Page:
Category Archives: Warrant requirement

LA1: Technical defect in oath for SW not ground to suppress

Technical defect in the oath in the search warrant application doesn’t warrant suppression of evidence. State v. Parker, 2018 La. App. LEXIS 2256 (La. App. 1 Cir. Nov. 10, 2018). A Rule 41(g) motion from pre-2000 seizure wasn’t timely in … Continue reading

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VA: Statute on filing warrant papers in court is procedural and suppression not the remedy

The statute requiring search warrant papers be filed with the circuit clerk is merely procedural, and it confers no substantive rights for its violation. Heroin in the car was visible from outside and thus in plain view, and that was … Continue reading

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D.S.D.: SW affidavit attachments referred to in affidavit and were used at the pre-search briefing to narrow the search

The application for the search warrant could have been more clear, but it was still apparent that the attachments were incorporated, and they completed the probable cause showing. Moreover, the attachments were used in the pre-search briefing of the officers … Continue reading

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CA7: In a wiretap application, only def’s nickname was sufficient when PC is shown

Defendant on a wiretap application was only known by his nickname, and this did nothing to alter the probable cause analysis nor undermine probable cause. United States v. Santiago, 2018 U.S. App. LEXIS 27919 (7th Cir. Oct. 2, 2018) (there’s … Continue reading

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GA: Search of a backpack six days after seizure required a SW

Defendant was granted a new murder trial on ineffective assistance of counsel grounds, one of which was failure to file a motion to suppress. On remand to the trial court, he pursued the motion to suppress claiming that a search … Continue reading

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W.D.Pa.: This SW directed at a place and things, not just persons

“Defendant’s argument that 1335 Geyer Avenue was indeed his home, but that police did not know it was his home, thus fails. Additionally, ‘search warrants are directed, not at persons, but at property where there is probable cause to believe … Continue reading

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DE: Def counsel was not ineffective for not arguing obvious typo on date justified suppression because it didn’t

The search warrant affidavit said August 3, 2015, but August was typed and the 3 written in. It’s clear from all the testimony that it was issued September 3, and the “August” wasn’t corrected. Therefore, defense counsel wasn’t ineffective for … Continue reading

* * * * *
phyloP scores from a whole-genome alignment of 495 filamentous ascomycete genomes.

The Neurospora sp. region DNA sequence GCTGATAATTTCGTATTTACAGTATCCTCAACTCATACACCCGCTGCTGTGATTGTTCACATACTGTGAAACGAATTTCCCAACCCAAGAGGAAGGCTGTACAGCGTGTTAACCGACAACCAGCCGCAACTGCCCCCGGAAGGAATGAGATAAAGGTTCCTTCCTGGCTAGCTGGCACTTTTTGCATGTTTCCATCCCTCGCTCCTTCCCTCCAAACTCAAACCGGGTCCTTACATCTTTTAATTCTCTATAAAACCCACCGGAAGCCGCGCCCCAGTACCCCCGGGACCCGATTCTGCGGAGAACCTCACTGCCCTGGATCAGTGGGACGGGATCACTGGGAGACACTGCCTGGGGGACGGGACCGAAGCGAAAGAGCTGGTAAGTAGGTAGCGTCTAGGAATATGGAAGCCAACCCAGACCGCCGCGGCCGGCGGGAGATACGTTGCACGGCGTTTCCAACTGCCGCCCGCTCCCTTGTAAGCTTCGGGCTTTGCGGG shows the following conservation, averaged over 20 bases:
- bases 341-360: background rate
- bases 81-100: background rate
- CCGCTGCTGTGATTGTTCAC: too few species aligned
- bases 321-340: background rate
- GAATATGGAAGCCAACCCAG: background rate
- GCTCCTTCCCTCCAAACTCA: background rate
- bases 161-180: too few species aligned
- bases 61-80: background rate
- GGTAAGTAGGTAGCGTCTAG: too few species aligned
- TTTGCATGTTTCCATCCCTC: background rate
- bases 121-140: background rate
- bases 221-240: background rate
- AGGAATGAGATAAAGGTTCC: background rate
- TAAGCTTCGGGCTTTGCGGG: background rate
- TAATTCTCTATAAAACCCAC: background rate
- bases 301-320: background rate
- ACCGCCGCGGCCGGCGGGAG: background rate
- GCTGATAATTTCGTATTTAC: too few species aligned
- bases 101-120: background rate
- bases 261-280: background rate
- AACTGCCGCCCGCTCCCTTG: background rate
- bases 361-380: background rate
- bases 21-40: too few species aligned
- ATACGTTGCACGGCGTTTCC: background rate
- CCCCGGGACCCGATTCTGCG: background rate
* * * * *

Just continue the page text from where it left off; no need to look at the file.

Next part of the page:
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GA: Probate judge could issue SW under state law

It wasn’t a violation of state law that a probate judge signed the search warrant in this case. Joyner v. State, 2018 Ga. App. LEXIS 474 (Aug. 3, 2018). Defendant’s DNA was found on bullet casings, and that was added … Continue reading

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S.D.Ala.: That state court warrant was missing two pages when filed doesn’t matter when the whole SW produced in federal court

The search warrant was issued by a state court, and two pages were missing from the filed version. The complete version was presented in federal court, and the fact part was missing in state court is not a Fourth Amendment … Continue reading

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SD: Electronic signature on a SW application sent in to magistrate is valid as an oath

An electronic signature on a search warrant application is still an oath for an affidavit required under state law, and the motion to suppress was properly denied. State v. Bowers, 2018 SD 50 (June 27, 2018). Juvenile defendant was interrogated … Continue reading

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NY3: No statutory or const’l requirement issuing magistrate’s name be printed on SW papers

Nothing requires the issuing magistrate’s name be printed on the search warrant papers, the affidavit or warrant. People v. Douglas, 2018 NY Slip Op 04388, 2018 N.Y. App. Div. LEXIS 4360 (3d Dept. June 14, 2018). A search warrant was … Continue reading

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S.D.Ill.: SW affidavit doesn’t have to be labeled one to be one

A search warrant affidavit doesn’t have to be headed “affidavit” to be one, and the attachments are considered sworn to if referred to in the body. The affidavit’s typo of having the 16th as the date of the offense when … Continue reading

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